npr irony fail

A couple of weeks ago NPR Ombudsman (ha) Alicia Shepard became a hero of mine when she ripped her own institution a new one for its lopsided representation of women’s points of view.

NPR’s On The Media took up the meta this weekend to discuss the issue. Their guest? Clay Shirky, assistant teacher at NYU Tisch School of the Arts. You may remember him from his Rant About Women, in which he helpfully mansplained that these kinds of institutional sexism are all our own fault really, because we’re just not prickish enough in advancing our own agenda. The fact that women can face much worse consequences than men do for behaving in the same ways – that a man gets called a prick for it, but a woman gets called a cunt – is apparently immaterial. At least to him.

The host said something like: “Let’s start by acknowledging the irony of having a man on the program to discuss this issue…” at which point, dear reader, I swore fluently, reached over and turned off the radio. No link, because GRAR. Helpful note to On The Media and to Professor Shirky: that ain’t irony. That’s malpractice. If you give a damn about women’s voices… oh, for Christ’s sake, do I actually have to spell this out? Maybe invite a woman on the show. Can’t think of anyone to suggest in your place, Professor Shirky? Biella Coleman has some great suggestions, to whom I would add… NYU Assistant Professor of Media, Culture, and Communication Biella Coleman.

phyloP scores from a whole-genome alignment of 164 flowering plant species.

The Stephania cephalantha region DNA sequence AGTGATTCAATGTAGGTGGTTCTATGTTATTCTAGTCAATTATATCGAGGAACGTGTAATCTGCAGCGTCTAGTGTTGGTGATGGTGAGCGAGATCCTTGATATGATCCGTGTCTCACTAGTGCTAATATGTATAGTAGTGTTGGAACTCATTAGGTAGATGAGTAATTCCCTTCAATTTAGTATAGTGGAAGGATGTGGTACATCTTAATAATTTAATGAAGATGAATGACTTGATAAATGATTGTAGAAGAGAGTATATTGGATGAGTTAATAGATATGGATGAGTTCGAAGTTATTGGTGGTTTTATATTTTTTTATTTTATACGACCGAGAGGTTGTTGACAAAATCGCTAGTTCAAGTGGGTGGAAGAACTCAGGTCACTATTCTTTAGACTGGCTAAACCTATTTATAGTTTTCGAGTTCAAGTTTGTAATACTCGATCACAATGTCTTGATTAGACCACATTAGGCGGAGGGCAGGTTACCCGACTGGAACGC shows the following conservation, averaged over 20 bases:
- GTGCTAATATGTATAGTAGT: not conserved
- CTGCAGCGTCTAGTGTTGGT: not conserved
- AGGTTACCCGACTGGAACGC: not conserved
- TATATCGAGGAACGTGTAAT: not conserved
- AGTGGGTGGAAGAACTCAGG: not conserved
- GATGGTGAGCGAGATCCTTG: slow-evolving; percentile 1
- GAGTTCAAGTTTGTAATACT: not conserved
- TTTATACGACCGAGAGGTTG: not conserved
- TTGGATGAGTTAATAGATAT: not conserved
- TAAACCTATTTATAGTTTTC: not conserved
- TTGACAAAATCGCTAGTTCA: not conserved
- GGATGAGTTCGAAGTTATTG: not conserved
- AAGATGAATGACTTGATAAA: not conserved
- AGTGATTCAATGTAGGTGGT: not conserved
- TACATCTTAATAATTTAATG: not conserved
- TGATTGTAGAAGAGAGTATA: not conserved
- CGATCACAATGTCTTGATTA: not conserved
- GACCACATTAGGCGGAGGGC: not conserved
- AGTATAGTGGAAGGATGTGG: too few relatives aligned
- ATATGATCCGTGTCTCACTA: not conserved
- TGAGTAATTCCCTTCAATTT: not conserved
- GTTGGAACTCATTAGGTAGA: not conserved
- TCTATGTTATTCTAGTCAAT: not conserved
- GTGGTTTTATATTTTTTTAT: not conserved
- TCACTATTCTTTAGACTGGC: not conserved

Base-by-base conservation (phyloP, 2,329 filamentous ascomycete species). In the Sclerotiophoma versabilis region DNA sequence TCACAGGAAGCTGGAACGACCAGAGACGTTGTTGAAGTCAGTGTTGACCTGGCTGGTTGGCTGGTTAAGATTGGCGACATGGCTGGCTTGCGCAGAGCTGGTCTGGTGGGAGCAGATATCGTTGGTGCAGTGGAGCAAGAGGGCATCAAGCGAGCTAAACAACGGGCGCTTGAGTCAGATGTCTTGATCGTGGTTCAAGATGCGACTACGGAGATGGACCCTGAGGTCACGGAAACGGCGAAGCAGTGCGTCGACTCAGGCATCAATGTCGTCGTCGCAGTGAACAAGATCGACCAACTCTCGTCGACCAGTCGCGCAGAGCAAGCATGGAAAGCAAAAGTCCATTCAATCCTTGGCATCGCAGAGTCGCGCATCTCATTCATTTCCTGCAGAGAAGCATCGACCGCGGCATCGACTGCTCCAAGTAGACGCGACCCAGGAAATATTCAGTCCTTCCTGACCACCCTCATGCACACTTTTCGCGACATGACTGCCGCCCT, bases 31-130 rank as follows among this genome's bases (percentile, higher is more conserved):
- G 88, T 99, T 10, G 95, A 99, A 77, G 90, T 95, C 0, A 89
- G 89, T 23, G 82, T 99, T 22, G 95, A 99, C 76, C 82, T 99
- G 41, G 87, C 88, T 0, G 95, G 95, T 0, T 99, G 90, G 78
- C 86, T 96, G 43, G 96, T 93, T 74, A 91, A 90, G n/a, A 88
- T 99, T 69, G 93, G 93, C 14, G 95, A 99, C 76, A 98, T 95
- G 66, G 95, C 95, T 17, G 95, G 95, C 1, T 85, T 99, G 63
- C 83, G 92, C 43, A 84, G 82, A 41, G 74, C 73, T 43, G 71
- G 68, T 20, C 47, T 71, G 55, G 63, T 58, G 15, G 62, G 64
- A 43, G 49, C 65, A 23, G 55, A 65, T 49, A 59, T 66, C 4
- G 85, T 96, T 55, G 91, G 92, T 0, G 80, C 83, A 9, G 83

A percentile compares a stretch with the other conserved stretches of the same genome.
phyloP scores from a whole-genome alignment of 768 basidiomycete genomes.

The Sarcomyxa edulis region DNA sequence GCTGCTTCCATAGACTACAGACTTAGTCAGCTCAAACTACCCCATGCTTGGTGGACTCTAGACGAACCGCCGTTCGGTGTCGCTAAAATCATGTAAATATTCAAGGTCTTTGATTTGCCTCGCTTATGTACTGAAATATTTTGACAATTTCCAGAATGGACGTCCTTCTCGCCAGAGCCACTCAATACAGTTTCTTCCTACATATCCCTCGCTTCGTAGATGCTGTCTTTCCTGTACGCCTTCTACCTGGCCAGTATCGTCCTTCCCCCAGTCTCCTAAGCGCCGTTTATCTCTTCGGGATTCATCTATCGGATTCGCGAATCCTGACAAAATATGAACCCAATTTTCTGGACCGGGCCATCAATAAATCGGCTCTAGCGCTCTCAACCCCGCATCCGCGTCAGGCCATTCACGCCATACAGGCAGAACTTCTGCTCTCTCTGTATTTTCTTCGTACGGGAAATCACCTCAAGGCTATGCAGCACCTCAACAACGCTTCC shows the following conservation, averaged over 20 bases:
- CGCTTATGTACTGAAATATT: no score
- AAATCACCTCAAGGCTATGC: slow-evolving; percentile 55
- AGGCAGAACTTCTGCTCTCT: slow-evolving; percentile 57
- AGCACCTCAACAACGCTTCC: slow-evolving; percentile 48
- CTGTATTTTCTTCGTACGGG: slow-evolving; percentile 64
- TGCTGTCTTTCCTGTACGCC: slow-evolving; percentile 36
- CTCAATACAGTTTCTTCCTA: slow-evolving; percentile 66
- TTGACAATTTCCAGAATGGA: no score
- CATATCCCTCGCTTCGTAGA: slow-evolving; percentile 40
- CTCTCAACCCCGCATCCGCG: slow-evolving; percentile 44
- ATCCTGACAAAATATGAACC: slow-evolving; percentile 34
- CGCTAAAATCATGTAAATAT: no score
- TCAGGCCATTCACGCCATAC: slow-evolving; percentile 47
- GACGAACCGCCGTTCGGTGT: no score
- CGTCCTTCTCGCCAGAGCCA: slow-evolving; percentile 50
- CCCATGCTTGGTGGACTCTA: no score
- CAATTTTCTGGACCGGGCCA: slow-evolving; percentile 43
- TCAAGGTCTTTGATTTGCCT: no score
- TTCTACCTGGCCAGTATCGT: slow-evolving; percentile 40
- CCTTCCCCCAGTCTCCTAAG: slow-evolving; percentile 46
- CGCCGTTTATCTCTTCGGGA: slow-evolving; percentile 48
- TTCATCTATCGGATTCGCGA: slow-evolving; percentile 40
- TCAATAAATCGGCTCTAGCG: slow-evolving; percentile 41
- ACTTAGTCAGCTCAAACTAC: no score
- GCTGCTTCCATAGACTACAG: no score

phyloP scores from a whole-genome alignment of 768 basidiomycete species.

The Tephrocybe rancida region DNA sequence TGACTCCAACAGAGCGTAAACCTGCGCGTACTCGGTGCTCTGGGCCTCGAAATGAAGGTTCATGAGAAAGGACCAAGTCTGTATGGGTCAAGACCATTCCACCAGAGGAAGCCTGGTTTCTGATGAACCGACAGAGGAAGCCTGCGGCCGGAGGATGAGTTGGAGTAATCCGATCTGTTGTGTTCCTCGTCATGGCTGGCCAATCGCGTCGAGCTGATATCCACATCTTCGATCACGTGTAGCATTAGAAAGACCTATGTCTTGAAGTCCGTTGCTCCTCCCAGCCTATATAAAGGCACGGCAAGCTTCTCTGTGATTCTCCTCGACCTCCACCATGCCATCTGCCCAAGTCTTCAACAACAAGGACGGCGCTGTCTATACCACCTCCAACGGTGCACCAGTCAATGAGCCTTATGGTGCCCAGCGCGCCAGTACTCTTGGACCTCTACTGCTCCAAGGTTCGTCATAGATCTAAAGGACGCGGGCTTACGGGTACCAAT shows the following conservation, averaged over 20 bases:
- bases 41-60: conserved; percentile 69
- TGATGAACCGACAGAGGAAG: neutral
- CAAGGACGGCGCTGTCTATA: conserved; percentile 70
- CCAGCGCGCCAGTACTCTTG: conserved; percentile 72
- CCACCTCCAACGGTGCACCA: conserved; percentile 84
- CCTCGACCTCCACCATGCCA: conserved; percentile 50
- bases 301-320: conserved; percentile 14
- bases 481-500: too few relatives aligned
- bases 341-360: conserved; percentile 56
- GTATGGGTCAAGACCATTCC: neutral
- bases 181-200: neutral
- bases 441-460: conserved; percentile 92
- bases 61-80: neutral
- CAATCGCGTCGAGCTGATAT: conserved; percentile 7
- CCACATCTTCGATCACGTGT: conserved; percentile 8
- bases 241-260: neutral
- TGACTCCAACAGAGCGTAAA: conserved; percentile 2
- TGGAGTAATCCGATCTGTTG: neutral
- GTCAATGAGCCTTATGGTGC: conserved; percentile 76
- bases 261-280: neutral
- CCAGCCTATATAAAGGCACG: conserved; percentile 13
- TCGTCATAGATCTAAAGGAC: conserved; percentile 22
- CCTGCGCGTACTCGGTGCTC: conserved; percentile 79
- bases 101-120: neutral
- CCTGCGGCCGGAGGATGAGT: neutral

Shirky is also famous for saying: “Institutions will try to preserve the problem to which they are the solution.” Way to walk the walk, dude!

9 thoughts on “npr irony fail

  1. Liz Henry

    OMFG… why did he accept being on the show then? I do wonder what he said and how the show’s host responded. So do put in the link!

    1. yatima

      Why did he accept being on the show? BECAUSE IT’S WHAT THE MENS DO. WITH THEIR PENISES. Why can’t we be more like them??? What is WRONG with us???

  2. A.Y. Siu

    I listened to it, and it was terrible. Basically he said women need to be more self-touting assholes and that they’re too worried about what other people will think. The host gave her assenting “uh-huhs” and also explained that perhaps NPR was too lazy to find women commentators. Case in point, it seems. Clay was available, and they were too lazy to find someone else. Yikes.

    1. Mary

      For example, all that a woman had to do to be on this show was to work out that it was going to happen, put together a pitch to demonstrate that she is a leading expert in this area, and sell herself to NPR, all before NPR got on the phone to Clay Shirky.

      Can’t see a problem there! Women experts on women’s voices and Clay Shirky are pretty much starting from the same place in that scenario!

  3. Patrick

    Here’s Ophelia Benson on the topic, who I know has been called shrill in a discussion of prominent atheists – because among all of them, of course the lone woman they list is the shrill one.

    1. Yatima

      It’s not that women need to be more prickish; it’s that we all need to be less prickish. Prickishness contributes to mediocrity. Self-promoting assholes put themselves forward, and lazy shows don’t bother to look beyond the usual suspects. And so we end up having the same tired conversations over and over again. YAWN. The core of my complaint is that self-promoting assholes are boring.

      Back to Zoe Keating…

  4. amazingdrx

    Maybe you hadn’t noticed, but Shirky is becoming the go-to person for anything on any topic whatsoever. Whether or not he’s qualified to pontificate on the subject. And the list of subjects he can pontificate upon – without becoming notable facile – is pitifully short.

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